migraine with aura


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migraine with aura

An episodic headache (which accounts for up to 20% of all migraines) that lasts 4 to 72 hours, is associated with nausea and vomiting, as well as photo- and phonophobia, and often follows temporary neurological symptoms known as an aura. While auras can be motor or other sensory in nature, most are visual, the presence of which can be assessed by the visual aura rating scale (VARS). In most patients, the headaches are unilateral, pulsating and of moderate to severe intensity; the aura may not occur on the same side as the migraine. Patients are asymptomatic between episodes. There may be a family history of migraines and of travel sickness.

Significance
Migraines with aura carries a two-fold greater risk of ischaemic stroke.

Patient discussion about migraine with aura

Q. Can visual aura alone be migraine? I'm 21 years old girl, and for the last six years, about once a week, when I wake up from night sleep all I see in my left eye is a very bright light. After some time my vision returns. In the last few weeks it became more frequent and also starts to happen in the other eye. I consulted my doctor and she told me it's not an important thing, and that it's probably a specific type of migraine. However, I don't have any pain at all. Does anyone else have this? Is it possible for migraine to occur only with aura, without any pain?

A. Hi,

I'm sorry to hear about your problem. Whatever your doctor told you, you should know that if it bothers you, it IS an "important thing". I also suffer from similiar thing (only visual disturbances after I wake up, without any pain), and when my doctor prescribed me meds they went away. You should consult your doctor again and ask him for a solution for this thing.

Q. My 21 year son has chronic sinus issues, I think, due to many high school sports injuries. Help! His ENT has recommended a "nose job" but our insurance will not cover it. Do you know of any holostic, nutritional or homeopathic solutions to keep this under control? When he gets a headache, it shuts him down and normally goes into a migraine.

A. One of the best, most inexpensive, ways to prevent, treat, and generally care for any sinus related problem is with a saline (salt water) sinus rinse. The one I use is called "Neil Med" and can be purchased at Walgreen's for about $15. It has a plastic bottle with pre-measured, pre-packaged salt that is should be mixed with cooled off sterilized (boiled) water. If I get an infection, using 2 or 3 packets to concentrate the solution gives the lavage a bacteriostatic (stuns/partially kills bacteria), not bacteriocidal (kills bacteria) quality. I do not own Neil Med although I wish I did!! The lavage method also washes out any dust, old mucous, you name it. It should be used prior to the use of any nasal steroid like Flonase if treating allergic rhinitis. Good luck!!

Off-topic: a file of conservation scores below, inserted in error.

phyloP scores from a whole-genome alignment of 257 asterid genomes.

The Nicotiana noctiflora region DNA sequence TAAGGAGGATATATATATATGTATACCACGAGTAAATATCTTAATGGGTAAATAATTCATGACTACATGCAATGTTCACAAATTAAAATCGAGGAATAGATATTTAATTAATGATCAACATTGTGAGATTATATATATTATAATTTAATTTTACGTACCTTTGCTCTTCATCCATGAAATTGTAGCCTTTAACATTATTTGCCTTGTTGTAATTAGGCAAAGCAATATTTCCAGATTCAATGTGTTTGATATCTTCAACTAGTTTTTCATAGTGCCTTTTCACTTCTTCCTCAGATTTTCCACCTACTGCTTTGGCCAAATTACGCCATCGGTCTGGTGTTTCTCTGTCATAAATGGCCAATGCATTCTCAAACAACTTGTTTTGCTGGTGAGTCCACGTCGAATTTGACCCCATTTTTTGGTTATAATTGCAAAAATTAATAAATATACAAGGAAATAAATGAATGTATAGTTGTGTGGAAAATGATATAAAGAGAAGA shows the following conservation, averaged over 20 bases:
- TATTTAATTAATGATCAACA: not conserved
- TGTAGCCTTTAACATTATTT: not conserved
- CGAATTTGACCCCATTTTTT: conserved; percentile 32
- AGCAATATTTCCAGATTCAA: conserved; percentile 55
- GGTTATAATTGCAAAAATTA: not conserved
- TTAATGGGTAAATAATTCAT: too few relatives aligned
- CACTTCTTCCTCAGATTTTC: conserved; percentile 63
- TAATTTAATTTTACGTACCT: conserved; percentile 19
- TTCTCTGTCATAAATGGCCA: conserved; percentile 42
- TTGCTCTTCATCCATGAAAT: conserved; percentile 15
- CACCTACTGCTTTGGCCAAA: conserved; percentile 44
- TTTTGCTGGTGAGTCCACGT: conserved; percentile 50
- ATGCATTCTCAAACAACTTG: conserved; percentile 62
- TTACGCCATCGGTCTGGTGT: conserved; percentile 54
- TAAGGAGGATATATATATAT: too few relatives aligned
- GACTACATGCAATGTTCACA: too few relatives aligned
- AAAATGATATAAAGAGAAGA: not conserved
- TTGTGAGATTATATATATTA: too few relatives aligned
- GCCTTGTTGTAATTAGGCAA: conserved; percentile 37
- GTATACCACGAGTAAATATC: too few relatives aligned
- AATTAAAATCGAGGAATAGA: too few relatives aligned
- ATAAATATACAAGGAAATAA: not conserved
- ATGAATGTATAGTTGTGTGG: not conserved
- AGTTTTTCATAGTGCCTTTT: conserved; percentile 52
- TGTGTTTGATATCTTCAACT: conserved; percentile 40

More discussions about migraine with aura
References in periodicals archive ?
Previous studies have showed that patent foramen ovale is more common particularly in migraine with aura.
"Our results showed no increase in stroke risk for individuals with migraine without aura, and a somewhat higher risk in twins with migraine with aura, even though this risk was lower than previously demonstrated," says Maria Lantz, postdoc at Karolinska Institutet's Department of Clinical Neuroscience.
Moreover, 18(5.4%) patients had migraine with aura, 49(14.8%) had migraine without aura and 56(16.9%) had tension-type headache.
MBA and HM are subtypes of migraine with aura. BPV is included in "episodic syndromes that may be associated with migraine" and occurs in healthy children.
Effects of an estrogen-free, desogestrel-containing oral contraceptive in women with migraine with aura: a prospective diary-based pilot study.
Although the literature significantly lacks a comparable control group, (4) it has been proven that migraine with aura has the highest risk for subclinical infarction in the cerebellum probably due to hypoperfusion in the posterior circulation of the brain.
[6-8] Indeed, initial retrospective case-control studies found increased risk of ischemic stroke, in particular among cases of migraine with aura. A retrospective assessment of lifetime history of migraine with aura and prevalent TIA symptoms might reveal a strong association as both have similar clinical features that even experienced neurologists cannot distinguish.
Agostoni et al., [sup][3] noted that migraine with aura may be the outcome rather than the cause of cerebral ischemia, and cerebral hypoperfusion could reduce the threshold for developing spreading depression preceding a migraine aura.
Migraine with aura increases the risk of stroke by 2.3-3.6 times in women younger than 45 years.
Intravenous magnesium sulphate in the acute treatment of migraine without aura and migraine with aura. A randomized, double-blind, placebo-controlled study.
High blood pressure is the number one risk factor for strokes, followed by atrial fibrillation, diabetes, a family history and high cholesterol, but now researchers have shown that patients who experience migraine with aura are at equal risk.
People with migraine, particularly migraine with aura, are more likely to be missing components of the circle of Willis.